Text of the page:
This purpose of a war film is not to entertain, but neither is it to exploit. All great war films are anti-war films, because they reveal the intrinsic value of human life in a way no other genre can. This is case with Lu Chuan’s City of Life and Death, which is one of the best war films ever made. It’s the kind of film people don’t flock to see, because it seems off-putting, and there is no good way to “sell” it except that it is a film a singular quality and leaves you feeling… feeling alive, feeling harrowed, feeling a strange and subtle hopefulness, feeling profound respect for the artists who have created this masterpiece.
A vivid and brutal account of the Chinese occupation Nanking, City of Life and Death is, finally, a remarkable meditation on the randomness of life and death, the human power to survive, and how people are capable of cruelty as well as compassion and salvation.
Lu Chuan, one of China’s youngest and most important filmmakers, whose third feature this is, has shot the picture, wisely, in black and white, in wide-screen format. This will immediately bring Schindler’s List to mind, which is appropriate but insufficient. City of Life and Death also recalls Paths of Glory and Jeux Interdits, other black and white movies that show how war affects us.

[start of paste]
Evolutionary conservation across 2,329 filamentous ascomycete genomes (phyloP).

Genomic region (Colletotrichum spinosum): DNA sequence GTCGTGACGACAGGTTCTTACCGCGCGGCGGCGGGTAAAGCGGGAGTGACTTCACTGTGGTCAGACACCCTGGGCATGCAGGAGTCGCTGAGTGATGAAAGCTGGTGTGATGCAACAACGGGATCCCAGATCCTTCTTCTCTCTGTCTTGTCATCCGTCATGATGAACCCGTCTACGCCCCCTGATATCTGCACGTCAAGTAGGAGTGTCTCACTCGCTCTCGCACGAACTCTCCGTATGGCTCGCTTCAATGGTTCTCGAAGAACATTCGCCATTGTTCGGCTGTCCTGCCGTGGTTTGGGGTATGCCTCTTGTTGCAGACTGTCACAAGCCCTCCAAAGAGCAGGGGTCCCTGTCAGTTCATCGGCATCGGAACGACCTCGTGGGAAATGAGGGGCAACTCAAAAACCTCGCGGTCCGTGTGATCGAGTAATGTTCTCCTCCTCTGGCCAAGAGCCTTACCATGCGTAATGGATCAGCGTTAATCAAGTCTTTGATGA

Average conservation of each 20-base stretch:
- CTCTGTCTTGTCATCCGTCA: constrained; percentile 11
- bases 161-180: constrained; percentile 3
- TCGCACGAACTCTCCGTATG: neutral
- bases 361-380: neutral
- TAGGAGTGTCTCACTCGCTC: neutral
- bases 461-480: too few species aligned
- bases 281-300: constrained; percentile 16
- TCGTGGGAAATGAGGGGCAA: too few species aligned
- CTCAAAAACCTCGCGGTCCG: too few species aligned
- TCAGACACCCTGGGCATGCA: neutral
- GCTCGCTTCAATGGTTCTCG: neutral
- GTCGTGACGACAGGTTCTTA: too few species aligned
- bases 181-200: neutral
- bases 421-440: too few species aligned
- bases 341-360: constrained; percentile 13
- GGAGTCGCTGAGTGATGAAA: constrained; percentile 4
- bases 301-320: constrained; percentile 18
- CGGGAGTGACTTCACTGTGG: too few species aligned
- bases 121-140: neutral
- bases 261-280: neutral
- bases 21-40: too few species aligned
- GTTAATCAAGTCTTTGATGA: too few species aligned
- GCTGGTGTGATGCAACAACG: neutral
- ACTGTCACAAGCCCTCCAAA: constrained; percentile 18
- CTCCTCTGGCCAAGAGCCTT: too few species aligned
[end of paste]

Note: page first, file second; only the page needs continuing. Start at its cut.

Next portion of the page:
The film is intense, realistic and graphic, but never exploitative. There are many images of death, unrelenting at times, but Chuan prefers to focus on the human dimension: he shows us a man’s sobs as a child is hurled from a window, rather than showing the child’s fall.
Kino is distributing and there are only a few prints, which are cycling around calendar houses in the US for the next several months. Here’s information on where the film is playing. For our Los Angeles readers, it is at the Pasadena Laemmle this week. It’s also worth a drive to wherever you can see it. I’ve seen it five times, and each time I admire its power, beauty and excellence.
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